- Silenus with the infant Bacchus (‘Faune’)
 
         
    
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Christophe Veyrier (Trets, 1637 - 1689, Toulon)
Silenus with the infant Bacchus (‘Faune’)


Published:
 - K. Herding, ‘Neue werke von Christophe Veyrier: zum problem der kunstlerischen brehcung klassischer ideale in der sudfranzosischen barockskulptur’, in Jacobs-Weg, Auf den Spuren eines Kunsthistorikers, Hommage an den Forscherfreund und Lehrer Fritz Jacobs zum 70. Geburstag, Weimar, 2007, pp.169-185, illus. 8, 9
 - K. Herding, ‘Œuvres inédites de Christophe Veyrier, l’idéal classique et la sculpture baroque provençale’ in La Revue de l’Art, n. 163, 2009-1, pp. 23-34, illus. p. 28

Comparative literature:
 Pierre Puget, peintre, sculpteur, architecte 1620-1694, exhib. cat., musée des Beaux-Arts, Marseille, October 1994-January 1995 [Palazzo Ducale, Genova, March-June 1995], pp. 332, 339 and fig. 81 on p. 341

Biographical references:
 - Claude-François Achard, Dictionnaire de la Provence et du Comtat-Venaissin, [4 vols., 1785-1787: facsimile 1971, 2 vols.], IV, 1787, pp. 307-308
 - The dictionary of art, ed. by Jane Turner, Macmillan 1996, and rev. ed. online, www.groveart.com, entry by Klaus Herding


This unusually large and spectacularly conceived terracotta is the modello for the large statue Veyrier carved in Calissanne stone for l’hôtel Boyer d’Aiguilles (or Éguilles) in Aix-en-Provence (230 cm. high: now in Musée des Beaux-Arts, Marseille, inv. S.69). The house was begun in 1675 for Magdelaine de Forbin d’Oppède, widow of Vincent de Boyer, seigneur d’Aiguilles: it was completed by their son, Jean-Baptiste de Boyer d’Aiguilles (1645-1709), conseiller au Parlement d’Aix, who had an important collection of 16th/17th-century paintings. The design of the house is traditionally given to Pierre Puget, for whom Veyrier worked for many years. Indeed, Veyrier had married Puget’s niece in 1674. Having been based in Genoa since 1663, Veyrier was living in Toulon by 1678 and he moved to Aix-en-Provence in 1680.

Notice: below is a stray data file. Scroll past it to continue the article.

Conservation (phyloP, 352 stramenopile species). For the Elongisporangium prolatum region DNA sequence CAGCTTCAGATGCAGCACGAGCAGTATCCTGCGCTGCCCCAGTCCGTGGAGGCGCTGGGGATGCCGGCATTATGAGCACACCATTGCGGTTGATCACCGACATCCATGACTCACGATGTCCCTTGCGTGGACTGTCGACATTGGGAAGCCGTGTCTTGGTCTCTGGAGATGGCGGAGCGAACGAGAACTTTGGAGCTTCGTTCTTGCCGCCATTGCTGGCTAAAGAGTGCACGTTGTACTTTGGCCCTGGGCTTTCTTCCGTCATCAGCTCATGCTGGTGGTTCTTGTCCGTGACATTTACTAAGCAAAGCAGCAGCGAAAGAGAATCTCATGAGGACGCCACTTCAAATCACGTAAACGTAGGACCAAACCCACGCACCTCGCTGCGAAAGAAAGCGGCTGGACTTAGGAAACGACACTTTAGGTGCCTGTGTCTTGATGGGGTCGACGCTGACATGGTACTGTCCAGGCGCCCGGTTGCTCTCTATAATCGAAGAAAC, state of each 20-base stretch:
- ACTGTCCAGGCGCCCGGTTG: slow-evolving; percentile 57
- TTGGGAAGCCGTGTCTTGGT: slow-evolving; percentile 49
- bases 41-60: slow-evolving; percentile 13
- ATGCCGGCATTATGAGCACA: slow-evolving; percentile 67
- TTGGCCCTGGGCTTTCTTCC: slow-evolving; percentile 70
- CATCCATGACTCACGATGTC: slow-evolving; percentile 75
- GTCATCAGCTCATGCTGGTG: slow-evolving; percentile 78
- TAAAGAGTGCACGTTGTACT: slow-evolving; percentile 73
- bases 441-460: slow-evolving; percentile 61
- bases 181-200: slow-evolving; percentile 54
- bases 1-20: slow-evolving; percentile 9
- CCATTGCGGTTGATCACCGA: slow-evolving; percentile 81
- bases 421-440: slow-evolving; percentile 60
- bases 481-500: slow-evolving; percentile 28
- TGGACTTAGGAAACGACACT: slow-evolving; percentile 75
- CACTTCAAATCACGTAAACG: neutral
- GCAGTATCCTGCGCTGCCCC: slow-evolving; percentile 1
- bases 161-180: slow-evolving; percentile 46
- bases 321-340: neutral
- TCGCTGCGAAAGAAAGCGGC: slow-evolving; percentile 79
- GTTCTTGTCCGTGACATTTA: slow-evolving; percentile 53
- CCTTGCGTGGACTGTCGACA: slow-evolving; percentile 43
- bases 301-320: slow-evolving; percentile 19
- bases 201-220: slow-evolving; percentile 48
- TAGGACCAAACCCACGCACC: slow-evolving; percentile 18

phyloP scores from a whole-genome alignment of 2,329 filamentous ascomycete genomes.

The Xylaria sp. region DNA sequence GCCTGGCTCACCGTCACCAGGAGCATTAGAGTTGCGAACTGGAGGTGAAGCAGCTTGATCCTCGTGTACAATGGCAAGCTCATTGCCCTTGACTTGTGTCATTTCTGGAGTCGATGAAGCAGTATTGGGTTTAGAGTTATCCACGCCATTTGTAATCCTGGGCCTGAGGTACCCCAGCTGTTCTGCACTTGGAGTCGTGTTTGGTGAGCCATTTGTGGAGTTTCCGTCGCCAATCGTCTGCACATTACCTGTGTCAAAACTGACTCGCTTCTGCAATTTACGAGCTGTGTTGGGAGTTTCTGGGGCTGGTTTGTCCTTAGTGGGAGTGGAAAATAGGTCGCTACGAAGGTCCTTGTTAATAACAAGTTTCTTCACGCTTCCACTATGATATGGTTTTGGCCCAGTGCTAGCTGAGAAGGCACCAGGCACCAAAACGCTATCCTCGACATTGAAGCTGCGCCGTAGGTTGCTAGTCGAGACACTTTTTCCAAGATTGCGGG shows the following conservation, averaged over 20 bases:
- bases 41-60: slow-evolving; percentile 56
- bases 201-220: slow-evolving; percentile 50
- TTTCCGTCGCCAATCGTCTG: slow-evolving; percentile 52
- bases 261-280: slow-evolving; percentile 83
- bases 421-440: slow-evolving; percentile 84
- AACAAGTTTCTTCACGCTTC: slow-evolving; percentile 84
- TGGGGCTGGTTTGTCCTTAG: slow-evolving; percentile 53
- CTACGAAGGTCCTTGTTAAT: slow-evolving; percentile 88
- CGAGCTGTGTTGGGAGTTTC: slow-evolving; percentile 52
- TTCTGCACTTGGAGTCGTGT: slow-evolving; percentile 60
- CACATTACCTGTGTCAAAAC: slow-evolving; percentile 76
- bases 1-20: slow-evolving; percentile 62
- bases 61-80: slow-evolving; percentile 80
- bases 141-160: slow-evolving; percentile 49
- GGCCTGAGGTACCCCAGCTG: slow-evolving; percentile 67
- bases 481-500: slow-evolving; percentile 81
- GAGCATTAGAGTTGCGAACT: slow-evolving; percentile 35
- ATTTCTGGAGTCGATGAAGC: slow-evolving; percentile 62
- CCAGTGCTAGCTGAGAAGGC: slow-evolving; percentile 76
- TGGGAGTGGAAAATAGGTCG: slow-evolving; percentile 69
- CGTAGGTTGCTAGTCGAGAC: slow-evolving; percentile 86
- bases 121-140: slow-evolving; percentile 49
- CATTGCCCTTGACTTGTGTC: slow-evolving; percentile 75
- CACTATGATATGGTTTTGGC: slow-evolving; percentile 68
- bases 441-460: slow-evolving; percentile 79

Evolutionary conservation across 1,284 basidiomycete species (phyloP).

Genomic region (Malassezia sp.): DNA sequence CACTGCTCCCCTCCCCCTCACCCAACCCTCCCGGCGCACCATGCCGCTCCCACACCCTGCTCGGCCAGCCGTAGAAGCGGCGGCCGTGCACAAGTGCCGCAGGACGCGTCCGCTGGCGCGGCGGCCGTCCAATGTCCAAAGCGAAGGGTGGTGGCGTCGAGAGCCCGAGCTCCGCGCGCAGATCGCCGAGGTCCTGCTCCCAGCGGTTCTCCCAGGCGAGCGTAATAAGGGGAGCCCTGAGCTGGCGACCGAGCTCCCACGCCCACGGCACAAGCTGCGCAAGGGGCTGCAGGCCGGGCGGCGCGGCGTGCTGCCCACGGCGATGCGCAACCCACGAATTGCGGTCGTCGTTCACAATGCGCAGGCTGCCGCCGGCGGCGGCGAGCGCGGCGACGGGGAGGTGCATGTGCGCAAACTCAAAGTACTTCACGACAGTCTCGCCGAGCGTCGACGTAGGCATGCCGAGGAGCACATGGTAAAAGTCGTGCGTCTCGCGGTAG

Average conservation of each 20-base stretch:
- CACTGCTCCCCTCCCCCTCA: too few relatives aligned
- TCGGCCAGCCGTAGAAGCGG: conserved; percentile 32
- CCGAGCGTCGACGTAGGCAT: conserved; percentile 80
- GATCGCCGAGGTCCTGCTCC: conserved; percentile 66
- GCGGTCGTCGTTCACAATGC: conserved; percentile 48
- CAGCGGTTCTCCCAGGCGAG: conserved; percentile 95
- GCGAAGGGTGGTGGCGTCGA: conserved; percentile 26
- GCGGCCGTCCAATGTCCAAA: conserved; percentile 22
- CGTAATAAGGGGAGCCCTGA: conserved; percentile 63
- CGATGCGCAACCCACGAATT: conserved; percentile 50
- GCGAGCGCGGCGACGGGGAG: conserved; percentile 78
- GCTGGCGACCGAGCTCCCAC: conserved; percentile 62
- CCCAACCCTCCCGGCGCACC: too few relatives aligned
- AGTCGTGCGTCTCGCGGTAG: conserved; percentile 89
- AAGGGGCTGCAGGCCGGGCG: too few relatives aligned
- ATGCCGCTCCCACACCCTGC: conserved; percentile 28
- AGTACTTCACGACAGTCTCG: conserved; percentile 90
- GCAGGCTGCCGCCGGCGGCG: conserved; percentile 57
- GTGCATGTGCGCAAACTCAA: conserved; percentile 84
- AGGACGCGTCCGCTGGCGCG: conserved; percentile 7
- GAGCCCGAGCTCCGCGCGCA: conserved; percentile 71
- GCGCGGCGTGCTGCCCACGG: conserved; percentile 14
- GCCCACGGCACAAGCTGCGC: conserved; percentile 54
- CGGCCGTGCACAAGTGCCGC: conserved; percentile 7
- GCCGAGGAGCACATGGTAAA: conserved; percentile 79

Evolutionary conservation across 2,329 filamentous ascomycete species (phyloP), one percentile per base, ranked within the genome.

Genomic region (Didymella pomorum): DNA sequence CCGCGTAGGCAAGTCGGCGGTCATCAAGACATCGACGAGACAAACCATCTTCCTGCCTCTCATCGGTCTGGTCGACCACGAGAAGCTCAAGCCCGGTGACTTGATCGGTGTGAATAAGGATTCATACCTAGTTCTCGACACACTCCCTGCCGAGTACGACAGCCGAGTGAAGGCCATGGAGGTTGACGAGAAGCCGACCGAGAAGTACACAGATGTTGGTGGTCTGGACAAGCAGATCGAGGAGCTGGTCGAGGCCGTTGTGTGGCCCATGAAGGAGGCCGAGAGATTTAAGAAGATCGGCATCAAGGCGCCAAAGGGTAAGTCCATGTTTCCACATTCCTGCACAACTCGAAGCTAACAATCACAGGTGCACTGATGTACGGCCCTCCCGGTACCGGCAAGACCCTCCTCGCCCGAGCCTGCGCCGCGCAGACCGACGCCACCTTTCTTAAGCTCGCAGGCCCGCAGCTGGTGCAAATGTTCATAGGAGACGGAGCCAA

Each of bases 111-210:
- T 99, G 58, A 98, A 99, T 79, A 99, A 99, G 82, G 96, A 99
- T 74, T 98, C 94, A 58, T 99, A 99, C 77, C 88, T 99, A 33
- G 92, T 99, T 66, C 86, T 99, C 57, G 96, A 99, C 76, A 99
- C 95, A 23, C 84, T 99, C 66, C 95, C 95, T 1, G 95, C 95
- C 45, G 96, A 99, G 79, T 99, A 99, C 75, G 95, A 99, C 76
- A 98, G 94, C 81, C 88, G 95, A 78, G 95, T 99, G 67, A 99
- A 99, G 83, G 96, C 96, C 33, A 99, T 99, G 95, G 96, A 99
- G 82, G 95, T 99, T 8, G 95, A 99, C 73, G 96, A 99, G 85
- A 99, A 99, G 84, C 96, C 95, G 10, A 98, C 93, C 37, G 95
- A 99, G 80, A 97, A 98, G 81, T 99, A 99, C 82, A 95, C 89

In Aix, Veyrier sculpted eight stucco figures, now destroyed, for the triumphal arch erected for the ceremonial entry to the city of Louis-Joseph, Duc de Vendôme. By 1682 he was employed in the Toulon Arsenal workshop under Puget, whom he replaced four years later on his master’s departure, but none of Veyrier’s ship decorations appears to have survived. His bronze replicas of antique works, his statues of Lysimachus, Jason and Samson as well as others made after Gianlorenzo Bernini’s works and commissioned by Louis XIV are also untraced. The extant works he produced at Aix in the 1680s include the marble statue of the Dying Achilles (1683; London, Victoria and Albert Museum) and the marble relief of Alexander and Darius (1688; Stowe, Buckinghamshire). The Metropolitan Museum in New York holds three marbles by the artist, Marsyas, the portrait bust is of the Marquis Jean Deydé, originally part of his tomb in Montpellier Cathedral, and the portrait of a magistrate.
Other works are in the Louvre and the museums in Aix-en-Provence and Marseille. Veyrier’s figures are generally distinguished by the virtuosity of their surface treatment and by a vitality and elegance that prefigure the Rococo style.

Silenus, a demi-god, nursed and educated Bacchus and later joined his retinue. Some ancient authors portrayed Silenus as a philosopher, knowledgeable about the formation of the world and wise about the nature of things, and this is how he is portrayed here.

This terracotta is accompanied by a thermoluminescence analysis report from Oxford Authentification (2nd May 2007) confirming that the date of the firing is between 200 and 400 years ago.

This terracotta being a model, it bears on its surface the key points required to scale the sculpture up for transfer onto the stone block. These lines of coloured dots provide a remarkable example of the pointing system, which became widely used in the late 18th century. Another example of a terracotta sculpture showing similar dots on its surface is a statue of Faith sculpted by Innocenzo Spinazzi circa 1780 and now in the Victoria and Albert Museum, London.

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